The Power of Friendship and Reconnection

Story by Elizabeth Shemaria, Bay Area Chapter, Communications Specialist

In this week's highlight of the Red Cross Red Crescent principle of Impartiality, we wrote about the broad definition of family used in our reconnecting families work in order to ensure that everyone, regardless of who they hold dear, has the opportunity to reconnect following conflict, disaster, and migration. We've posted this before, but no story may highlight this better than the reconnection of Gunter Ullmann with Elfriede Hubner. They were childhood friends in Germany when they were separated by World War II. Read about Impartiality in practice.

When Gunter Ullmann fled Nazi Germany for Shanghai almost 75 years ago, he thought it was the last time he would see his childhood friend Elfriede Hubner.

With help from the Red Cross, Ullmann, a 64-year San Francisco resident and Hubner, who lives in Schwabisch Hall, a little more than one hour’s drive from where the two grew up, recently had a chance to share a lifetime worth of memories and meet each other’s extended families in Germany.

Ullmann and Hubner embrace after almost 75 years of separation.

Ullmann and Hubner embrace after almost 75 years of separation.

“Today is the day,” said Gunter on Mother’s Day 2012, with his passport peeking out of his shirt pocket as he waited at the airport with his wife Isle and their son Peter, to board a flight to Frankfurt. “It is happening. We’ll get to know each other again, and see what the future will bring.”

The Ullmann’s carried with them photos and stories to share with Hubner and her family, including photos of Gunter’s brother Walter who died last year and was also friends with Hubner.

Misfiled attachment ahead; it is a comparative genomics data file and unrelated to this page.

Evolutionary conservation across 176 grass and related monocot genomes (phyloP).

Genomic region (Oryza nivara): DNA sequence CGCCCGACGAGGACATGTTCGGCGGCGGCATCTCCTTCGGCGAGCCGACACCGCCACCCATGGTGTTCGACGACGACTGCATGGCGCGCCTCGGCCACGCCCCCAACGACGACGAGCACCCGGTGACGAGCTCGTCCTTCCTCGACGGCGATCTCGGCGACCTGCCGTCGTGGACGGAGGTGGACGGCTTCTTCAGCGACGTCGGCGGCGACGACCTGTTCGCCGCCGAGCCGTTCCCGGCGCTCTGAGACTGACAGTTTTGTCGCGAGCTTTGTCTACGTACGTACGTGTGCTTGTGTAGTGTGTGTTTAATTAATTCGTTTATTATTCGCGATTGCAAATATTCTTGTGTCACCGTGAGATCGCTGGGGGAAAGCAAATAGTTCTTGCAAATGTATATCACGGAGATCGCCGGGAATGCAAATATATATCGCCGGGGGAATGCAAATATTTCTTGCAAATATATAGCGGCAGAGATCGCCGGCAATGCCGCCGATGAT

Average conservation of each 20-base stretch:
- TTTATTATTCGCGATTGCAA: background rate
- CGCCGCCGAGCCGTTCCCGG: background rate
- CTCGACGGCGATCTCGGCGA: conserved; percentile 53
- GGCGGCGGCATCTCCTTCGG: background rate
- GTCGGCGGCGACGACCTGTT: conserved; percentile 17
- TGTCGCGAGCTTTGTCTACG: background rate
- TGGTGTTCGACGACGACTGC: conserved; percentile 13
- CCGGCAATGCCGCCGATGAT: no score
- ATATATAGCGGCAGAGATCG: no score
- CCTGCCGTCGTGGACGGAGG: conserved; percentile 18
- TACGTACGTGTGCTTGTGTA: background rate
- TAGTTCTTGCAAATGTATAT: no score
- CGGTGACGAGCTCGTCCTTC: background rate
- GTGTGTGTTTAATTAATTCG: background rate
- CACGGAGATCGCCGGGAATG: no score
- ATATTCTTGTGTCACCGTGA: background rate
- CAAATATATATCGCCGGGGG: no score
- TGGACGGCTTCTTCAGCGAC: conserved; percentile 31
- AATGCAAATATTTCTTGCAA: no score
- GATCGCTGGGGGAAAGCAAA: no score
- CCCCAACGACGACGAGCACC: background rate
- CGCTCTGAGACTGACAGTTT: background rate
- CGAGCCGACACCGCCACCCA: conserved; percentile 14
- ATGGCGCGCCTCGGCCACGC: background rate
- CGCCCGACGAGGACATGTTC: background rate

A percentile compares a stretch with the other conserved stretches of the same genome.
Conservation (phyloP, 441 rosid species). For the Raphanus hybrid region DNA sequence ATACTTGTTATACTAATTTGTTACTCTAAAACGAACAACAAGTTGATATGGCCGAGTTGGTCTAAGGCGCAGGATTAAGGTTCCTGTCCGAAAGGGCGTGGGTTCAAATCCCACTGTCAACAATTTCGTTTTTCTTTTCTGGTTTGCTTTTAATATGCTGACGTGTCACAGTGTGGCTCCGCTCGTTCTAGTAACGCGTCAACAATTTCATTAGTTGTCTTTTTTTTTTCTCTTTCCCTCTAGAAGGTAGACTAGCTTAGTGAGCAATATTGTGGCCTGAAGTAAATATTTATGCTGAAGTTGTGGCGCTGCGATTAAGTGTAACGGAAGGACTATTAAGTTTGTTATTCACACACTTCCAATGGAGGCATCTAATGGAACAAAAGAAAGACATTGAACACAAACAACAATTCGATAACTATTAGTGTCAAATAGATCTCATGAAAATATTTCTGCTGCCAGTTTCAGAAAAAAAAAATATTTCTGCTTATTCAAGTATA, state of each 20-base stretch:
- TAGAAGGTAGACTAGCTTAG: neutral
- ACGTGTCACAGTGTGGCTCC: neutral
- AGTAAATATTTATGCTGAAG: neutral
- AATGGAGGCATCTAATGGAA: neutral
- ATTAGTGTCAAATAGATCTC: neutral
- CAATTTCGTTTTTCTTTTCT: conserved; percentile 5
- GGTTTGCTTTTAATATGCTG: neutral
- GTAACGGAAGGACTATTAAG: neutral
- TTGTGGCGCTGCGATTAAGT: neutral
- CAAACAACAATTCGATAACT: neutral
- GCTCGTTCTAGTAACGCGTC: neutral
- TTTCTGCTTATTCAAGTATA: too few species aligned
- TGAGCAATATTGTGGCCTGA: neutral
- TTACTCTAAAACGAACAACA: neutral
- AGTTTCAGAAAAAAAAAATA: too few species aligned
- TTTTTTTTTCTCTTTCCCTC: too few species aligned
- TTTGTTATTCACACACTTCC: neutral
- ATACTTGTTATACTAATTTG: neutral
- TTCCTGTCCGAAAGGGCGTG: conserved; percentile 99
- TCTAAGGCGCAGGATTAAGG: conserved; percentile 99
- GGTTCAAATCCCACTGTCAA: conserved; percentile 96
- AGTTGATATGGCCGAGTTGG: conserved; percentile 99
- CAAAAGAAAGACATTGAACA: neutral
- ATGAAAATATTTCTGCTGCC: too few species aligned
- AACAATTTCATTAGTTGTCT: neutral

The reunion, which has been 10 years in the making, started with a tracing request from Hubner’s son-in-law, George Finley, at a Massachusetts Red Cross office.

Ullmann’s family, who is Jewish, fled Mannheim, Germany in 1938 for Shanghai (one of the few places which allowed immigrants without visas at the time) when he was 14. Ullmann says his father took the family’s savings and bought one-way boat passages after “Kristallnacht,” the Night of Broken Glass, a series of attacks against Jews throughout Germany and Austria on November 9 and 10, 1938.

In 1948, the family then moved from Shanghai to San Francisco, where Ullmann worked as a mechanic, restaurant owner, and, for the last 15 years, as a volunteer tour guide at the San Francisco visitor information center in Union Square.

Ullmann, Hubner, and their families spend several days talking about their childhoods and the lives they have led since separated during World War II.

Ullmann, Hubner, and their families spend several days talking about their childhoods and the lives they have led since separated during World War II.

Hubner’s family, who is Christian, stayed in the apartment building where the two families lived and Hubner later moved to Schwabisch Hall.

The friends and Gunter’s brother, Walter, were first connected by phone and email in 2008 with help from the Red Cross San Francisco office and San Francisco Bay Area volunteer, Craig Knudsen.

The friends often talked about meeting, but family illnesses, distance and life circumstances made it difficult to meet. When Walter died last year, the friends decided it was time.

Although nearly 75 years had passed, Gunter Ullmann and Elfriede Hubner “caught up right where they left off,” wrote Peter Ullmann, in his account of the first day of the visit.

The childhood friends and their families took walks, ate meals together, visited museums, met with the mayor in the town where they grew up and shared memories.

“It gives you a good feeling to have a positive thing like this happen to you in old age,” said Gunter Ullmann before leaving for Germany. “It’s really tremendous what the Red Cross has done.”

For more on the reunion between Gunter Ullmann and Elfriede Hubner, watch the following video: